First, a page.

Terrence Malick is set to release his latest movie 'Song to Song'; a musical drama that was partially shot at Austin City Limits musical festival back in 2012. Producers Sarah Green and Ken Kao, music supervisor Lauren Marie Mikus, Cole Alexander from Black Lips, singer-songwriter Lykke Li, and stars Natalie Portman and Michael Fassbender open up about getting to work on extraordinary film at an even more extraordinary festival in a short featurette.
Continue: Song To Song - Featurette and Clip
Michael Fassbender enjoyed the lack of 'formula' on the drama.
Michael Fassbender went back to his British roots for intense crime drama 'Trespass Against Us', after becoming fascinated with how the unique story ran its course. The directorial feature debut of Adam Smith, it was the original construct of the plot and the character interaction that drew the Oscar nominee to the project.
Michael Fassbender stars in 'Trespass Against Us'
'It didn't adhere to any real formula', Fassbender mused in an interview. 'The way the characters were with one another and just how the story itself is quite a simple one but we're dealing with pretty interesting dilemmas for this family... There was just so much there but it never felt like it was preaching anything or giving the answers to anything but I thought it was just like a slap in the face. Just a very honest and visceral story.'
Continue reading: Trespass Against Us Is A 'Slap In The Face'
With an extra dose of attitude and energy, this Irish comedy-drama hits us like a punch in the nose, launching at full speed and never letting up. It's a funny and edgy portrait of three generations of a family stuck in a cycle of criminality and ignorance. While writer Alastair Siddons and director Adam Smith kind of lose the plot along the way, at least they aren't interested in preaching at us. Instead they create a group of unforgettable characters in a seriously messy situation.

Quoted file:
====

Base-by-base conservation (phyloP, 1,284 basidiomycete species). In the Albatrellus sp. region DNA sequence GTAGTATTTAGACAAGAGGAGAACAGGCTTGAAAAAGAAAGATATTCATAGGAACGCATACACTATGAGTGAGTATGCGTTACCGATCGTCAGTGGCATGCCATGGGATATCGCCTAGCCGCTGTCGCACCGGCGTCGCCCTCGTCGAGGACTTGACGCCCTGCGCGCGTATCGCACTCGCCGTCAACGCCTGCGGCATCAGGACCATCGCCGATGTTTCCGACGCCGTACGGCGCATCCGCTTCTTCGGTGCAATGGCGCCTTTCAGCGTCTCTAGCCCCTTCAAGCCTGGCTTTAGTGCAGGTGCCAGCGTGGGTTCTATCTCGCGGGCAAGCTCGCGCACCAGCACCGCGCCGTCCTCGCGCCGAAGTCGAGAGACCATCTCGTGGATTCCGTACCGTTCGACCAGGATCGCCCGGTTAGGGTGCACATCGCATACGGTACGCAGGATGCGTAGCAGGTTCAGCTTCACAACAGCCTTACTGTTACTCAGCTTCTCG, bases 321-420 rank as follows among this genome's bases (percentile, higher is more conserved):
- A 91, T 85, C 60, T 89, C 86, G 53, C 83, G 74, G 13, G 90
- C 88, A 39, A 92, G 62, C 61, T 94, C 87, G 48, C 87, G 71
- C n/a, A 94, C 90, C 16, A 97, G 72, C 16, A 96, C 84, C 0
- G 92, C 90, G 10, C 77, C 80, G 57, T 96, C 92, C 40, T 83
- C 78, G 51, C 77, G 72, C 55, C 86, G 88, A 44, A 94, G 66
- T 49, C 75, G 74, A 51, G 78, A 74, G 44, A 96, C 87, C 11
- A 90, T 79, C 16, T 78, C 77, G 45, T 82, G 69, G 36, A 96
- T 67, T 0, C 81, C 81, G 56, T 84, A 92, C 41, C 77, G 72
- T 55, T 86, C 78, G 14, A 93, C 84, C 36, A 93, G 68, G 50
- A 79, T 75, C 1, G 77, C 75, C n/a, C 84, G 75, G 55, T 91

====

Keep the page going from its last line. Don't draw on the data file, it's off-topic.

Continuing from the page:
The leader of the family is the patriarch Colby (Brendan Gleeson), who rules the community of caravans with a macho smirk and ignores the law as if it's still the good old days. His son Chad (Michael Fassbender) never learned to read, but wants his children (Georgie Smith and Kacie Anderson) to go to school. Colby thinks that's ridiculous, preferring to educate the kids by taking them along on badly planned robberies. Chad's wife Kelly (Lyndsey Marshal) wants out of this situation even more than Chad does, and she's increasingly annoyed that Colby is putting their children in danger. Will Chad have the nerve to stand up to his imperious dad?